We are depleting our supply of fresh water throughout the world.
In a 2015 article published in The Washington Post, Todd C. Frankel made the following startling statement.
“The world’s largest underground aquifers – a source of fresh water for hundreds of millions of people — are being depleted at alarming rates, according to new NASA satellite data that provides the most detailed picture yet of vital water reserves hidden under the Earth’s surface.”
He went on to say that
“Twenty-one of the world’s 37 largest aquifers — in locations from India and China to the United States and France — have passed their sustainability tipping points, meaning more water was removed than replaced during the decade-long study period, researchers announced Tuesday. Thirteen aquifers declined at rates that put them into the most troubled category. The researchers said this indicated a long-term problem that’s likely to worsen as reliance on aquifers grows.”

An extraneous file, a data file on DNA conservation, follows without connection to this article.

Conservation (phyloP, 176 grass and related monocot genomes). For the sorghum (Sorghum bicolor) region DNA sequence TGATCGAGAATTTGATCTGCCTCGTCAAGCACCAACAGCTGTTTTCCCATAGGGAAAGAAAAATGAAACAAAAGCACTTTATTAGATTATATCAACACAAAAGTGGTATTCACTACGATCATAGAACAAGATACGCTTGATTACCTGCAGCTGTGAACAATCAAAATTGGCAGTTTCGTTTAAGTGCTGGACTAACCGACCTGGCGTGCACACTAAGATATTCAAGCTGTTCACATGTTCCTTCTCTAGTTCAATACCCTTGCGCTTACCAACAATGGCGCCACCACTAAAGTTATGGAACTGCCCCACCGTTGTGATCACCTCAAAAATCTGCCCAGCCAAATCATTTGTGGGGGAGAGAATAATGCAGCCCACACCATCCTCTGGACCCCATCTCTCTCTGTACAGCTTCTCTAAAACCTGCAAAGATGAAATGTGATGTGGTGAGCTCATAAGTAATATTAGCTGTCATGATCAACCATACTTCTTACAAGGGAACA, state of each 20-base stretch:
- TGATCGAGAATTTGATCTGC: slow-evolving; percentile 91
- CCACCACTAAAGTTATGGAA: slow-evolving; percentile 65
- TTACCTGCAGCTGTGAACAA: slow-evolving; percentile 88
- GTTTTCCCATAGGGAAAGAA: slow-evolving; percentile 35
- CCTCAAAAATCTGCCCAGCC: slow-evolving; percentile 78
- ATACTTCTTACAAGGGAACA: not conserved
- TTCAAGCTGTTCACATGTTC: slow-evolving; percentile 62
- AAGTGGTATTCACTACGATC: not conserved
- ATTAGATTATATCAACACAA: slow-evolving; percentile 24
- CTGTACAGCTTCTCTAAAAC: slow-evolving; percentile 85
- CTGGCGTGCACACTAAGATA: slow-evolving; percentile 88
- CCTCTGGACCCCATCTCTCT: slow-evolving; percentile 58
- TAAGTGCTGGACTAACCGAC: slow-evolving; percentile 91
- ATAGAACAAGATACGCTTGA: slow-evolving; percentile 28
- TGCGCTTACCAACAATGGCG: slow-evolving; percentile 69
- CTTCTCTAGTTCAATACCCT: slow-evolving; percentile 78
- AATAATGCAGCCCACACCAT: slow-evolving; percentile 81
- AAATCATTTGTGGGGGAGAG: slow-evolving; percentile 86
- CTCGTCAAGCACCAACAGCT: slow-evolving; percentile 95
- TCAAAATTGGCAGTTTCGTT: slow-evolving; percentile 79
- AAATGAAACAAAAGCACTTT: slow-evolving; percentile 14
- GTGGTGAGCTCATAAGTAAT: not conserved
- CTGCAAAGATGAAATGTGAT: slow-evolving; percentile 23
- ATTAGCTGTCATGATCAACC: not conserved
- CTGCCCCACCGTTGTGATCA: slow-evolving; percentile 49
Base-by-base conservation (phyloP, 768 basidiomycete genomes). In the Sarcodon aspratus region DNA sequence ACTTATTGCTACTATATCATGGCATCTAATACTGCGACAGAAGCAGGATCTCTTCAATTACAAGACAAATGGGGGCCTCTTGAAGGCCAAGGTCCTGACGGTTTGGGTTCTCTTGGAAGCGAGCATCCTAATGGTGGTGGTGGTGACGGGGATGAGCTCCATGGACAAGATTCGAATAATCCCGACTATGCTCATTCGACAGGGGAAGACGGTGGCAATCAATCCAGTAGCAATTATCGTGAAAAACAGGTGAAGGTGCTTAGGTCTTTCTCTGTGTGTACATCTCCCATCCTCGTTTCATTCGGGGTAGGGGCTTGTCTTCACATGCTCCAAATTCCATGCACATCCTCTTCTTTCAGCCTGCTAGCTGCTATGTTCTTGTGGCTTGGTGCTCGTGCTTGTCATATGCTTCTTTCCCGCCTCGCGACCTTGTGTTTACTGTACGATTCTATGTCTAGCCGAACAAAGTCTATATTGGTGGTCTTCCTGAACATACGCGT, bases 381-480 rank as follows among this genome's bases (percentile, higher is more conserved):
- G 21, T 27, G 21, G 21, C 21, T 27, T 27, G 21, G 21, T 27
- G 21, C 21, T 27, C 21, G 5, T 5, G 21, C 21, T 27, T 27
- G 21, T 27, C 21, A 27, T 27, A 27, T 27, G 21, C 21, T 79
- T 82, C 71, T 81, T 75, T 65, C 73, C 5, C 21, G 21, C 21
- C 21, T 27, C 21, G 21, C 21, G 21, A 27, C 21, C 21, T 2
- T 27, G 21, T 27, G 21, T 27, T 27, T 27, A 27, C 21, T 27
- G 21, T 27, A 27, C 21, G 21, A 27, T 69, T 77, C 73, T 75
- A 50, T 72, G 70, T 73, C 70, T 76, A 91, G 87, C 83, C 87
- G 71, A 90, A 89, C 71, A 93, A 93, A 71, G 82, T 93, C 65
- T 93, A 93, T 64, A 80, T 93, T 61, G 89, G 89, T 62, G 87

How are we depleting all of this water?
Well as the world’s population continues to increase, our demand for water increases along with it. Therefore we pump water faster than it can be replenished in order to fulfill our daily needs.
Just around our Great Lakes, we pump 3.2 trillion liters of water a day and 7.4 billion liters do not get returned.
The Aral Sea near Kazakhstan was formerly one of the four largest lakes in the world. It has been steadily shrinking since the 1960s after the rivers that fed it were diverted by Soviet irrigation projects. Today, the shrunken Aral Sea has been called “one of the planet’s worst environmental disasters.”
You might be asking yourself “but we only need water for domestic and agricultural use, why do we need to pump so much of it?”
We use fresh water for a lot more than just those basic needs. It is also used in the generation of electricity as well as in the manufacturing industry.
The following chart shows how much water is needed to manufacture certain items.